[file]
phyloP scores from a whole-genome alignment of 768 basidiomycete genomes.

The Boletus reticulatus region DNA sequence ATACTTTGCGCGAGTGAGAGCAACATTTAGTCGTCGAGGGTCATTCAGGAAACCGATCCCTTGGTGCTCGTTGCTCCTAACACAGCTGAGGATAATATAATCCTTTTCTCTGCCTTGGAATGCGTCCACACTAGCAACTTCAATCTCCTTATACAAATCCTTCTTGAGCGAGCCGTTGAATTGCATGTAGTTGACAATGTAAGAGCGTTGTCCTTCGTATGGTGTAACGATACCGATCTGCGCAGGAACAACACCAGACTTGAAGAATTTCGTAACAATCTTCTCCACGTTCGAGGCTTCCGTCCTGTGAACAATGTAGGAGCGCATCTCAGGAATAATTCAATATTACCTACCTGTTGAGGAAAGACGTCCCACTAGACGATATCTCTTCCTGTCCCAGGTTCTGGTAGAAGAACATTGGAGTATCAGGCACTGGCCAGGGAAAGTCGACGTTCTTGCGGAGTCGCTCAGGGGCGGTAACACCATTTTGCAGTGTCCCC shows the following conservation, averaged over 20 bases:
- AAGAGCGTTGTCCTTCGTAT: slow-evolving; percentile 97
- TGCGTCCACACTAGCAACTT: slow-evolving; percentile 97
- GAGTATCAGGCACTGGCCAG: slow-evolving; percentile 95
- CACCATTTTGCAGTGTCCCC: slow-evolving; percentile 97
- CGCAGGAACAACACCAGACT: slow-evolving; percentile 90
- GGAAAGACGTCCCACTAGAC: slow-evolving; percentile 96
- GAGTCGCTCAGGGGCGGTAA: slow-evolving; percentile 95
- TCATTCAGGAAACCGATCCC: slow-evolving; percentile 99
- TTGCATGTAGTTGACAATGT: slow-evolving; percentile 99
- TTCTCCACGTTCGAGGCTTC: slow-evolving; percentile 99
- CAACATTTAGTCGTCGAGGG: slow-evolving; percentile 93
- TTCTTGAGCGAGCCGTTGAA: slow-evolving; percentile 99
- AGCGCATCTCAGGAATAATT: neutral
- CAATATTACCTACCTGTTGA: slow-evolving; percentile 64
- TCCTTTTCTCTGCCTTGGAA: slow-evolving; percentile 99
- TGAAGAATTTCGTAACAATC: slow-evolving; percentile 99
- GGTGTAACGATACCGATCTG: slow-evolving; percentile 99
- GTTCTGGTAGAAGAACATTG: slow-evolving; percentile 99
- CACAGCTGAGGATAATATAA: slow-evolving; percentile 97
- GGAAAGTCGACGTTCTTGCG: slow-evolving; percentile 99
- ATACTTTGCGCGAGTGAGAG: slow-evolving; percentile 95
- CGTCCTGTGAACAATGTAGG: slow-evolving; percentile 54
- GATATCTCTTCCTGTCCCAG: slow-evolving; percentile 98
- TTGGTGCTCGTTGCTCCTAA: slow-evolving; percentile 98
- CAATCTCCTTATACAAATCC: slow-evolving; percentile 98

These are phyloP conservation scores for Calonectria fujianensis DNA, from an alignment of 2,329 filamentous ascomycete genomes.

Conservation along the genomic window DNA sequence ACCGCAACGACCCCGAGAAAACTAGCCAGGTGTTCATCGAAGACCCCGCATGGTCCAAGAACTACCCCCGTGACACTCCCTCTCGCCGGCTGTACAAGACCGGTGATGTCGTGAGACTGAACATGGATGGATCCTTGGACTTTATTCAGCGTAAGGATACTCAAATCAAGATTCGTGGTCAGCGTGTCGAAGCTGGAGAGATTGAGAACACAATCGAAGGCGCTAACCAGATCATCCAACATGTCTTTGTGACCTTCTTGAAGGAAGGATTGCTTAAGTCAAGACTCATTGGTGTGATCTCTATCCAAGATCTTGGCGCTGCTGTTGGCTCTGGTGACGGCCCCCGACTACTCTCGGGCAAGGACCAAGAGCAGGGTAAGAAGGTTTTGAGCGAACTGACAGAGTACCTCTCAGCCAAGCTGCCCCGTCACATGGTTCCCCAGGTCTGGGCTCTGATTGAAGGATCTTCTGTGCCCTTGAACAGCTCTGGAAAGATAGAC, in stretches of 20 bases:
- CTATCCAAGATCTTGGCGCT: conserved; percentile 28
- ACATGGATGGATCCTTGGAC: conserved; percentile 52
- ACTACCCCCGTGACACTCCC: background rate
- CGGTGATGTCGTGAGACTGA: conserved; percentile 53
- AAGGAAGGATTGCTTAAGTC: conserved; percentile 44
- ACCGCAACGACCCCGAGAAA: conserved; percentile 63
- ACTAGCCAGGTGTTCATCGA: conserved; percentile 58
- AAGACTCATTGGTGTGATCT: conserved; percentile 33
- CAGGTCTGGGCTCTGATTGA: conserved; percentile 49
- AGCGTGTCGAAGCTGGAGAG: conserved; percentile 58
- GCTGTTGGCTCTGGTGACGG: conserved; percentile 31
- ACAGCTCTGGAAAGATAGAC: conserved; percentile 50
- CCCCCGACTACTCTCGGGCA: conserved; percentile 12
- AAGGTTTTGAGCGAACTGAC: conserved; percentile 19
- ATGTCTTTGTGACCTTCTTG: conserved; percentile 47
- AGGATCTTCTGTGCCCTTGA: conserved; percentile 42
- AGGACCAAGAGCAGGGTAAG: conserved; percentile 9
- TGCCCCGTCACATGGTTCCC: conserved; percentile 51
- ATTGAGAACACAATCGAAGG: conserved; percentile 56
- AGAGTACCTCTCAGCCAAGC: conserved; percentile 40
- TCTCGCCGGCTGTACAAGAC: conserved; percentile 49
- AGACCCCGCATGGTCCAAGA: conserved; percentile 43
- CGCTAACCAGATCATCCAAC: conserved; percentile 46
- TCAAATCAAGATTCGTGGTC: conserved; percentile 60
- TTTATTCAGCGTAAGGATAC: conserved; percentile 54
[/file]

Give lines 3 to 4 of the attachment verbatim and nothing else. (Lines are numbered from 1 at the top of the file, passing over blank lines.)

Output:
- AAGAGCGTTGTCCTTCGTAT: slow-evolving; percentile 97
- TGCGTCCACACTAGCAACTT: slow-evolving; percentile 97